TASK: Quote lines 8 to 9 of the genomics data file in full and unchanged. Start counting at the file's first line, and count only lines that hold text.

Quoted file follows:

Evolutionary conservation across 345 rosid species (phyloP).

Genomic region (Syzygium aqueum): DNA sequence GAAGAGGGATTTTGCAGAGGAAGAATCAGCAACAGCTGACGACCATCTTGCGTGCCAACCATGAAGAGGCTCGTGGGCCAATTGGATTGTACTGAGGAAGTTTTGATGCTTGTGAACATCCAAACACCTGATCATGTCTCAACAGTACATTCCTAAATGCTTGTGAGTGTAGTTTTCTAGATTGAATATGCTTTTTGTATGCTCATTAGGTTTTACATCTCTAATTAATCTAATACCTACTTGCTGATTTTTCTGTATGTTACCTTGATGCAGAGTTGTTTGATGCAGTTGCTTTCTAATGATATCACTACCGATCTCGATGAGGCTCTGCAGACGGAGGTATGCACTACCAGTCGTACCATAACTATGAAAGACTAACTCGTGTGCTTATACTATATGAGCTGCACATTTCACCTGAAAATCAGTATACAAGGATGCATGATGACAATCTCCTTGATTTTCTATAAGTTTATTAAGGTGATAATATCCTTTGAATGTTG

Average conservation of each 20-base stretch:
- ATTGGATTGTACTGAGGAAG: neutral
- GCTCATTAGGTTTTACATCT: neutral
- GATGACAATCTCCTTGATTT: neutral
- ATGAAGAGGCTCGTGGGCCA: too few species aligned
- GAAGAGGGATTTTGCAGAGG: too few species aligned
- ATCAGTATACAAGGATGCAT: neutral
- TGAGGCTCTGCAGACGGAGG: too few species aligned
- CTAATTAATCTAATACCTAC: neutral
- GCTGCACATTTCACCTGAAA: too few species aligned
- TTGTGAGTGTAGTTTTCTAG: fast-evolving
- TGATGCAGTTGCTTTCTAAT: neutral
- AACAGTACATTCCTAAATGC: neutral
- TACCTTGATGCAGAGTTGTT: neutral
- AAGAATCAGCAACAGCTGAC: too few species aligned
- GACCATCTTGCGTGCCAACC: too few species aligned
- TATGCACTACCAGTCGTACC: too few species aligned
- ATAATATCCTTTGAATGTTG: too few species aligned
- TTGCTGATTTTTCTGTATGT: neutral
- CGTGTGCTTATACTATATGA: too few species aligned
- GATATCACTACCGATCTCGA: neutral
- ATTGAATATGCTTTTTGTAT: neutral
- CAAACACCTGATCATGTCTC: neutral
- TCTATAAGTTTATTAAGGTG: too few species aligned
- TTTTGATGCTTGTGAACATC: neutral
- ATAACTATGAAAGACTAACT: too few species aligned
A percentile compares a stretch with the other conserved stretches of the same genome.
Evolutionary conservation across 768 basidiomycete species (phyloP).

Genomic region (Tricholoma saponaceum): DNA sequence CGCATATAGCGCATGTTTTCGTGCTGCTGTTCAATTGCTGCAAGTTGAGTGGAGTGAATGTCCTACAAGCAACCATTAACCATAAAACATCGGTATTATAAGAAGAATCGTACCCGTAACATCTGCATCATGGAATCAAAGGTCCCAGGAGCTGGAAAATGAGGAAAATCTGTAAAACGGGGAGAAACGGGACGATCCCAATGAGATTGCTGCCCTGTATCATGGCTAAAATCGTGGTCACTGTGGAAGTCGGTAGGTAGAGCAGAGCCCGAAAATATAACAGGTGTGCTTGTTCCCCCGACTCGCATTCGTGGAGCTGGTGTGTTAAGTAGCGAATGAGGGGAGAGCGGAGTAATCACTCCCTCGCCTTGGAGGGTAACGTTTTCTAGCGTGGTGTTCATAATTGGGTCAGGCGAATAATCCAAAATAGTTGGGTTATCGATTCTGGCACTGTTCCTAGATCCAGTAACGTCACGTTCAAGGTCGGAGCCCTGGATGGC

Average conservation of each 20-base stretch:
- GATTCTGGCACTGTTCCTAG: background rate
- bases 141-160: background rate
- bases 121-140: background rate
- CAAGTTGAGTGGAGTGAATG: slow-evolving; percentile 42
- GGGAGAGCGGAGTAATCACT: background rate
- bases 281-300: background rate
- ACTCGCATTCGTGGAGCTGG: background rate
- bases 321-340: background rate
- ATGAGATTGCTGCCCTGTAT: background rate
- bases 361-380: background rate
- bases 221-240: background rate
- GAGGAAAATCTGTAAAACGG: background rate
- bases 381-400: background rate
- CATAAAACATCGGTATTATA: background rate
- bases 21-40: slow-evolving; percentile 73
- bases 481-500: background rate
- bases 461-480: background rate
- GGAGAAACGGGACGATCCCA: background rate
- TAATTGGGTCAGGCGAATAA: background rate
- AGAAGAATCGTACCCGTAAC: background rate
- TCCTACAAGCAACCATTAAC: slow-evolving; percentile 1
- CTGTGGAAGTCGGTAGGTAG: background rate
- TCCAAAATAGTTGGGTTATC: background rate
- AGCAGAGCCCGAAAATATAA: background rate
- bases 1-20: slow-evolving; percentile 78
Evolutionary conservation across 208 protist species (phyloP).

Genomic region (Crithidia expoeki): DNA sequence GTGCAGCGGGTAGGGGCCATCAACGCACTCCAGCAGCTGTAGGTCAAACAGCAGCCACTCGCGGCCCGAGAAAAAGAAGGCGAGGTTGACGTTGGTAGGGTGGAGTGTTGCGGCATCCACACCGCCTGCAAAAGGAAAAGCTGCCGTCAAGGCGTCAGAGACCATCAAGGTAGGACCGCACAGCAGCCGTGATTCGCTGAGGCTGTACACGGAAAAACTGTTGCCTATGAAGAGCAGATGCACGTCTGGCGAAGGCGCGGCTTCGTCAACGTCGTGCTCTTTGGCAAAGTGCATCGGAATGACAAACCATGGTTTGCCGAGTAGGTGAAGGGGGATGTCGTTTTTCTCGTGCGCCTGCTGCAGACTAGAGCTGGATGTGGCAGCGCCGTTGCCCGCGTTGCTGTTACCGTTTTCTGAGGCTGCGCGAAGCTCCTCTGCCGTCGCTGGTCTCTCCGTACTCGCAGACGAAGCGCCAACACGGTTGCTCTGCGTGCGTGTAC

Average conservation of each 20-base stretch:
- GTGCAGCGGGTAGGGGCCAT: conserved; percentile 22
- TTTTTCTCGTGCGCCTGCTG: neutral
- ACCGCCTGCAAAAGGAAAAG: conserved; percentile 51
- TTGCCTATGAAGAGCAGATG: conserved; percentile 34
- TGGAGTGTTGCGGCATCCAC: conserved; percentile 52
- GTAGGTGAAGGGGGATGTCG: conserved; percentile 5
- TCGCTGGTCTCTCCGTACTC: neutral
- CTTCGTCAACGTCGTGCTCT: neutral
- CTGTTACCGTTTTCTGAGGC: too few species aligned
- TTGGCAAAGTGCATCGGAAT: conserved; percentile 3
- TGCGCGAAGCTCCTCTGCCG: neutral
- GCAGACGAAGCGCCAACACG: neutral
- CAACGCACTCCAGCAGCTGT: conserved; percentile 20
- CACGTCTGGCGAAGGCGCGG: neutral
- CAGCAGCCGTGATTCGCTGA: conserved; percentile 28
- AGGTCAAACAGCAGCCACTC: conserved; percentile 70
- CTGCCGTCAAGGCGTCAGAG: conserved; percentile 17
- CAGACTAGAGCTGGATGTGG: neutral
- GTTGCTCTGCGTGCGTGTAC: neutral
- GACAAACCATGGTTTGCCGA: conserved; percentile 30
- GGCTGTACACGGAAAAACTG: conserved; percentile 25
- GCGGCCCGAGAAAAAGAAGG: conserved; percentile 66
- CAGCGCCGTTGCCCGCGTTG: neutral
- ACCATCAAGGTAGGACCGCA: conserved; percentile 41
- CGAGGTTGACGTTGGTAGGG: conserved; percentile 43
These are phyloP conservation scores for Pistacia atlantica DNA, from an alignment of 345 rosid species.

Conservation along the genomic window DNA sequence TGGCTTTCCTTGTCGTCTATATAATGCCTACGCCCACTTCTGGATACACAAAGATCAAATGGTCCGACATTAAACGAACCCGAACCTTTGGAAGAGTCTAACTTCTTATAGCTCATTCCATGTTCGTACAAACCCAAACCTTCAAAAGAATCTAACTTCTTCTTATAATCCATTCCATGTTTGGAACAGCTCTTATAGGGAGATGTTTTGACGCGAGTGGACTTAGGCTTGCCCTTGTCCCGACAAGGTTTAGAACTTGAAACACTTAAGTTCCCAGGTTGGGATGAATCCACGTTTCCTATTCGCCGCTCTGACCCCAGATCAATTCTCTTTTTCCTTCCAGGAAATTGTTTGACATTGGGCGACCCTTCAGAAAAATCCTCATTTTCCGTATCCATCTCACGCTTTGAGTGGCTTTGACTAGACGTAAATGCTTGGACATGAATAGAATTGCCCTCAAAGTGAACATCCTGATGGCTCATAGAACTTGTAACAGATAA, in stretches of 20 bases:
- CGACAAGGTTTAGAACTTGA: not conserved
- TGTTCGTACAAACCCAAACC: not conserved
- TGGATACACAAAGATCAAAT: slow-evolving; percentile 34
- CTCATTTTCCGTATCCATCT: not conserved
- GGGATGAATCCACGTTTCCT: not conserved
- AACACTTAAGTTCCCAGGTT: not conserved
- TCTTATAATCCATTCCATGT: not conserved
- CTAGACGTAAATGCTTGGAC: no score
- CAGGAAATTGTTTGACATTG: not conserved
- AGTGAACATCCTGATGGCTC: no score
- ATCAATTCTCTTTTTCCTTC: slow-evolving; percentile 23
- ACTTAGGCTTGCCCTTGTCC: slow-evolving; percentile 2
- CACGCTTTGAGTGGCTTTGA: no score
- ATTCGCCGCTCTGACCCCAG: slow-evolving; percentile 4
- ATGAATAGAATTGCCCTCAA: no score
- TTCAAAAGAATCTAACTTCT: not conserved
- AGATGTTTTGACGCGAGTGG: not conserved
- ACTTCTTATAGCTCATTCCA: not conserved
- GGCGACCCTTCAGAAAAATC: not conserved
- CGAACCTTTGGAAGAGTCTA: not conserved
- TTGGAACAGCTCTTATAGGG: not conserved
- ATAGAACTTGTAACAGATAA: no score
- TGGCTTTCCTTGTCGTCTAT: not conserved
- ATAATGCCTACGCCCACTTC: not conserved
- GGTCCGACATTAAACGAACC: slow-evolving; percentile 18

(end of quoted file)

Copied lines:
- GAAGAGGGATTTTGCAGAGG: too few species aligned
- ATCAGTATACAAGGATGCAT: neutral